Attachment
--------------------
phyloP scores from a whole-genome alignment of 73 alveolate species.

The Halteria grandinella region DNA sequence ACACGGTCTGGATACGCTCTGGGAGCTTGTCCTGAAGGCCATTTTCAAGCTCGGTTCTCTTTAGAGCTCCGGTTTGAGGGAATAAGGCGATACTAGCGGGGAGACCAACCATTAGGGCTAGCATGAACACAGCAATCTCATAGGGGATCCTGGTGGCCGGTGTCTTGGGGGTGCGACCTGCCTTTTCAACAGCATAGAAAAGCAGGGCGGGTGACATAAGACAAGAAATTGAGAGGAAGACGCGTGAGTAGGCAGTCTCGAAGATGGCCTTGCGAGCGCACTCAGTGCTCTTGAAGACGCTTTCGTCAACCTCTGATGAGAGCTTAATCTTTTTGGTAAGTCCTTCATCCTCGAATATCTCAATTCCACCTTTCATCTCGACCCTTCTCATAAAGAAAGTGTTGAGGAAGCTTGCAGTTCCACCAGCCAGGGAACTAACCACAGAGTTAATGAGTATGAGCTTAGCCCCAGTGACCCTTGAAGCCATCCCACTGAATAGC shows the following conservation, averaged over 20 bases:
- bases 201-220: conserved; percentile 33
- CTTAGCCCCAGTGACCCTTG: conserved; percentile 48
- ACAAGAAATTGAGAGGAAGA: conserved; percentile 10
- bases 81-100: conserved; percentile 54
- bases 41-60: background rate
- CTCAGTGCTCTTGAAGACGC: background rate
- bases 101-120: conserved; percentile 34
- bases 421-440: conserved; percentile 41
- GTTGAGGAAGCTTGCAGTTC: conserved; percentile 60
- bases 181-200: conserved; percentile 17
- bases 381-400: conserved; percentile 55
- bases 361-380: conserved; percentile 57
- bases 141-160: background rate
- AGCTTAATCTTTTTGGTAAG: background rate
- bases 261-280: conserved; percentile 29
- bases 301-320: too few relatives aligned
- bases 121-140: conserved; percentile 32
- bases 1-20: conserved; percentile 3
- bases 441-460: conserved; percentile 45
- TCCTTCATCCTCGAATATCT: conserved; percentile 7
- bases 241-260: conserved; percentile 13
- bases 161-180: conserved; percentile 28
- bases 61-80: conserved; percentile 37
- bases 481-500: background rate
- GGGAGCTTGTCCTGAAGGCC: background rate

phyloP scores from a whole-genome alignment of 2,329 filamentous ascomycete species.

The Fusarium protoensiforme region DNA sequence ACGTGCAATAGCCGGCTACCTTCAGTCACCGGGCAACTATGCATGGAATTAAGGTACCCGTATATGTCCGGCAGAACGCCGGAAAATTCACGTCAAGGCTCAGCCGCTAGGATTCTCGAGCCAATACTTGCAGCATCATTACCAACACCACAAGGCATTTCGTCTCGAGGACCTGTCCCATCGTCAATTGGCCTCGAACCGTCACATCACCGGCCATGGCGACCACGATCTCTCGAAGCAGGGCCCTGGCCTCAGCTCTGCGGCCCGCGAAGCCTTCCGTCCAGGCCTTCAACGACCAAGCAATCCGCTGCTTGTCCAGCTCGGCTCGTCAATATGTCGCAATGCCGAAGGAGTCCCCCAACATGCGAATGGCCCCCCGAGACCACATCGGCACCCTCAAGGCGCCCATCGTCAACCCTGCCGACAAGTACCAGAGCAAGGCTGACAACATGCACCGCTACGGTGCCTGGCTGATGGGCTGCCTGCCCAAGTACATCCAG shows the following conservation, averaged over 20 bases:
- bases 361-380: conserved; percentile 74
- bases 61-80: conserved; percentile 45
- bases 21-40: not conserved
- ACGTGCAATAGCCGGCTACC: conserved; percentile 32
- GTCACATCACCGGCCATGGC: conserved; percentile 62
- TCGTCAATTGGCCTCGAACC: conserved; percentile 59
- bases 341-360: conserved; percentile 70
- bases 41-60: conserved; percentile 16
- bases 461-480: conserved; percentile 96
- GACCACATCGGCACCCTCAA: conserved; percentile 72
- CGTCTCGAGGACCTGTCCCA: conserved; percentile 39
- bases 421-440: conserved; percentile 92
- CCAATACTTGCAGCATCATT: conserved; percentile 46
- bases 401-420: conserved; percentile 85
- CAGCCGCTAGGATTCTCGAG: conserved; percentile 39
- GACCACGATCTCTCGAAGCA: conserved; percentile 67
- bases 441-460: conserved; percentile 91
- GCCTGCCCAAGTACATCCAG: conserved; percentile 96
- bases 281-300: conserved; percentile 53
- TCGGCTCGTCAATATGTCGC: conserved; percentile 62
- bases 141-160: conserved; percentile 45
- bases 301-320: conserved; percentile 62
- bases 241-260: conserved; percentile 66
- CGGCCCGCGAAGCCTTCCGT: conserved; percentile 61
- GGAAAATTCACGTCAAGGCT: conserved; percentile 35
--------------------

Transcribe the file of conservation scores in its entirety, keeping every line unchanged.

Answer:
phyloP scores from a whole-genome alignment of 73 alveolate species.

The Halteria grandinella region DNA sequence ACACGGTCTGGATACGCTCTGGGAGCTTGTCCTGAAGGCCATTTTCAAGCTCGGTTCTCTTTAGAGCTCCGGTTTGAGGGAATAAGGCGATACTAGCGGGGAGACCAACCATTAGGGCTAGCATGAACACAGCAATCTCATAGGGGATCCTGGTGGCCGGTGTCTTGGGGGTGCGACCTGCCTTTTCAACAGCATAGAAAAGCAGGGCGGGTGACATAAGACAAGAAATTGAGAGGAAGACGCGTGAGTAGGCAGTCTCGAAGATGGCCTTGCGAGCGCACTCAGTGCTCTTGAAGACGCTTTCGTCAACCTCTGATGAGAGCTTAATCTTTTTGGTAAGTCCTTCATCCTCGAATATCTCAATTCCACCTTTCATCTCGACCCTTCTCATAAAGAAAGTGTTGAGGAAGCTTGCAGTTCCACCAGCCAGGGAACTAACCACAGAGTTAATGAGTATGAGCTTAGCCCCAGTGACCCTTGAAGCCATCCCACTGAATAGC shows the following conservation, averaged over 20 bases:
- bases 201-220: conserved; percentile 33
- CTTAGCCCCAGTGACCCTTG: conserved; percentile 48
- ACAAGAAATTGAGAGGAAGA: conserved; percentile 10
- bases 81-100: conserved; percentile 54
- bases 41-60: background rate
- CTCAGTGCTCTTGAAGACGC: background rate
- bases 101-120: conserved; percentile 34
- bases 421-440: conserved; percentile 41
- GTTGAGGAAGCTTGCAGTTC: conserved; percentile 60
- bases 181-200: conserved; percentile 17
- bases 381-400: conserved; percentile 55
- bases 361-380: conserved; percentile 57
- bases 141-160: background rate
- AGCTTAATCTTTTTGGTAAG: background rate
- bases 261-280: conserved; percentile 29
- bases 301-320: too few relatives aligned
- bases 121-140: conserved; percentile 32
- bases 1-20: conserved; percentile 3
- bases 441-460: conserved; percentile 45
- TCCTTCATCCTCGAATATCT: conserved; percentile 7
- bases 241-260: conserved; percentile 13
- bases 161-180: conserved; percentile 28
- bases 61-80: conserved; percentile 37
- bases 481-500: background rate
- GGGAGCTTGTCCTGAAGGCC: background rate

phyloP scores from a whole-genome alignment of 2,329 filamentous ascomycete species.

The Fusarium protoensiforme region DNA sequence ACGTGCAATAGCCGGCTACCTTCAGTCACCGGGCAACTATGCATGGAATTAAGGTACCCGTATATGTCCGGCAGAACGCCGGAAAATTCACGTCAAGGCTCAGCCGCTAGGATTCTCGAGCCAATACTTGCAGCATCATTACCAACACCACAAGGCATTTCGTCTCGAGGACCTGTCCCATCGTCAATTGGCCTCGAACCGTCACATCACCGGCCATGGCGACCACGATCTCTCGAAGCAGGGCCCTGGCCTCAGCTCTGCGGCCCGCGAAGCCTTCCGTCCAGGCCTTCAACGACCAAGCAATCCGCTGCTTGTCCAGCTCGGCTCGTCAATATGTCGCAATGCCGAAGGAGTCCCCCAACATGCGAATGGCCCCCCGAGACCACATCGGCACCCTCAAGGCGCCCATCGTCAACCCTGCCGACAAGTACCAGAGCAAGGCTGACAACATGCACCGCTACGGTGCCTGGCTGATGGGCTGCCTGCCCAAGTACATCCAG shows the following conservation, averaged over 20 bases:
- bases 361-380: conserved; percentile 74
- bases 61-80: conserved; percentile 45
- bases 21-40: not conserved
- ACGTGCAATAGCCGGCTACC: conserved; percentile 32
- GTCACATCACCGGCCATGGC: conserved; percentile 62
- TCGTCAATTGGCCTCGAACC: conserved; percentile 59
- bases 341-360: conserved; percentile 70
- bases 41-60: conserved; percentile 16
- bases 461-480: conserved; percentile 96
- GACCACATCGGCACCCTCAA: conserved; percentile 72
- CGTCTCGAGGACCTGTCCCA: conserved; percentile 39
- bases 421-440: conserved; percentile 92
- CCAATACTTGCAGCATCATT: conserved; percentile 46
- bases 401-420: conserved; percentile 85
- CAGCCGCTAGGATTCTCGAG: conserved; percentile 39
- GACCACGATCTCTCGAAGCA: conserved; percentile 67
- bases 441-460: conserved; percentile 91
- GCCTGCCCAAGTACATCCAG: conserved; percentile 96
- bases 281-300: conserved; percentile 53
- TCGGCTCGTCAATATGTCGC: conserved; percentile 62
- bases 141-160: conserved; percentile 45
- bases 301-320: conserved; percentile 62
- bases 241-260: conserved; percentile 66
- CGGCCCGCGAAGCCTTCCGT: conserved; percentile 61
- GGAAAATTCACGTCAAGGCT: conserved; percentile 35